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Is there a better and more concise way to write the following code in Haskell? I've tried using if..else but that is getting less readable than the following. I want to avoid traversing the xs list (which is huge!) 8 times to just separate the elements into 8 groups. groupBy from Data.List takes only one test condition function: (a -> a -> Bool) -> [a] -> [[a]].

x1 = filter (check condition1) xs
x2 = filter (check condition2) xs
x3 = filter (check condition3) xs
x4 = filter (check condition4) xs
x5 = filter (check condition5) xs
x6 = filter (check condition6) xs
x7 = filter (check condition7) xs
x8 = filter (check condition8) xs
results = [x1,x2,x3,x4,x5,x6,x7,x8]
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7 Answers 7

up vote 5 down vote accepted

This only traverses the list once:

import Data.Functor
import Control.Monad

filterN :: [a -> Bool] -> [a] -> [[a]]
filterN ps =
    map catMaybes . transpose .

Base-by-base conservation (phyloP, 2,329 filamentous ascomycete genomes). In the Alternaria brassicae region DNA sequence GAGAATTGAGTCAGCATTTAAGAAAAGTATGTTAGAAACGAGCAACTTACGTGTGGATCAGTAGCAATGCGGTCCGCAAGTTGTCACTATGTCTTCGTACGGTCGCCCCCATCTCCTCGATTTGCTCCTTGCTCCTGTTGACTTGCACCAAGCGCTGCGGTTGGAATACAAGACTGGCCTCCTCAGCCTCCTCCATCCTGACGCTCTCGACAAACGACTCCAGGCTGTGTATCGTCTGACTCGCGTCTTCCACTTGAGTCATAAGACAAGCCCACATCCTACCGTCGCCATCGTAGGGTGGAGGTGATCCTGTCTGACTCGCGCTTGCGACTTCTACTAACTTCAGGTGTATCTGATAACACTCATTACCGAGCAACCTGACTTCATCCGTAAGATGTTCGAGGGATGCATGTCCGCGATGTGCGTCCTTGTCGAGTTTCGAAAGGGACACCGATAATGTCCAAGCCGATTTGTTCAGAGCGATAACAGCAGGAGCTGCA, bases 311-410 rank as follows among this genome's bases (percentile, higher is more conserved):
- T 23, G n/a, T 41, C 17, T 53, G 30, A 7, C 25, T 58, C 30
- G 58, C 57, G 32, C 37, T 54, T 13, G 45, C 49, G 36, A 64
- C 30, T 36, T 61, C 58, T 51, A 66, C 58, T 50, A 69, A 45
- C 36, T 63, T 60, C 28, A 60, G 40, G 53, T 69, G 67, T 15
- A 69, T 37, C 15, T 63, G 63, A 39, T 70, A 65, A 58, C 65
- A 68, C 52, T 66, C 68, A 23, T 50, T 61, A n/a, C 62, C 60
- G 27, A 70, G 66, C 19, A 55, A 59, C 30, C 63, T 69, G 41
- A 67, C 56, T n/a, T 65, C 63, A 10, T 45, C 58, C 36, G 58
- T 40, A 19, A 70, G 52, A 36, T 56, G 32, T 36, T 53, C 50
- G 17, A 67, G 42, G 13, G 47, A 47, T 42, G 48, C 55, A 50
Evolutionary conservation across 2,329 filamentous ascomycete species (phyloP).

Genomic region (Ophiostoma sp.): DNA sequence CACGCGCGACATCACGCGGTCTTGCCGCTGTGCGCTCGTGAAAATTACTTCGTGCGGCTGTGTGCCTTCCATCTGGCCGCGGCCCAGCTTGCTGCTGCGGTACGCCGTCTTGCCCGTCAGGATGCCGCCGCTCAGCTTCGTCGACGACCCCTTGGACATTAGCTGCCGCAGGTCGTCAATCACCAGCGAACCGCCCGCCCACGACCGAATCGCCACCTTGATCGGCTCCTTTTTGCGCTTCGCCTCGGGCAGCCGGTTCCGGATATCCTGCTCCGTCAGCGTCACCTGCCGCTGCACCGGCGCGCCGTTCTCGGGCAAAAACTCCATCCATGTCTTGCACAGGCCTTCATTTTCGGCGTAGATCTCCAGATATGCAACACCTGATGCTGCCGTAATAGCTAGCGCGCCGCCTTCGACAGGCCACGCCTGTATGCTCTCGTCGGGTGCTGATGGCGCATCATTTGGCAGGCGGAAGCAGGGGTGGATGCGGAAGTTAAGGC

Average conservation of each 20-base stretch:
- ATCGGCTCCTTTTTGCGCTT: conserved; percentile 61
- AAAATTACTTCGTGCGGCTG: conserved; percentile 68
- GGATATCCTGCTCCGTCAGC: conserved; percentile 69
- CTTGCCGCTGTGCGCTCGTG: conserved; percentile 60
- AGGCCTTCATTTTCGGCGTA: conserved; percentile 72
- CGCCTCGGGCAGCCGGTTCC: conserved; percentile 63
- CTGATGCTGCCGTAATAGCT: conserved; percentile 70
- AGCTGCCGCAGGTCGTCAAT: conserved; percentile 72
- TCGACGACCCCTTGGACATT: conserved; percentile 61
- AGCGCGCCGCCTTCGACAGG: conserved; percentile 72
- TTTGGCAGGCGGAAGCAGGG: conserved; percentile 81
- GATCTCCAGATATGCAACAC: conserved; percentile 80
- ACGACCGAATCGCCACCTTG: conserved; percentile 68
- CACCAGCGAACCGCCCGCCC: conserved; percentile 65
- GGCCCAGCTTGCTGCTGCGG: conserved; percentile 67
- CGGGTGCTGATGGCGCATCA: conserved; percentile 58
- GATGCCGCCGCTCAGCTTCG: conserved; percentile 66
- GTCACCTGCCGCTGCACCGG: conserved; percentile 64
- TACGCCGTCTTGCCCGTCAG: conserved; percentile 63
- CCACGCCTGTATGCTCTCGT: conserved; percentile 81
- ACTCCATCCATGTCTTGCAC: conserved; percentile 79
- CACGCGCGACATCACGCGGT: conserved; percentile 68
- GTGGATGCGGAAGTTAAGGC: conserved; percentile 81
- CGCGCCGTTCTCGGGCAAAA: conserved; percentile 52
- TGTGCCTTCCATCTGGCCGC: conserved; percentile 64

map (\x -> map (\p -> x <$ guard (p x)) ps)

For each element of the list, the map produces a list of Maybes, each Maybe corresponding to one of the predicates; it is Nothing if the element does not satisfy the predicate, or Just x if it does satisfy the predicate. Then, the transpose shuffles all these lists so that the list is organised by predicate, rather than by element, and the map catMaybes discards the entries for elements that did not satisfy a predicate.

Some explanation: x <$ m is fmap (const x) m, and for Maybe, guard b is if b then Just () else Nothing, so x <$ guard b is if b then Just x else Nothing.

The map could also be written as map (\x -> [x <$ guard (p x) | p <- ps]).

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Very elegant, though I think Landei's answer is more efficient. –  is7s Mar 24 '12 at 15:26
    
I'm not so sure. For a start, Landei's reverses the entire list before doing anything. –  ehird Mar 24 '12 at 17:53
    
After some discussion elsewhere, I came up with a nicer implementation. I've updated my answer. –  ehird Mar 24 '12 at 20:48
    
The new answer is really nice! –  is7s Mar 25 '12 at 1:32

If you insist on one traversing the list only once, you can write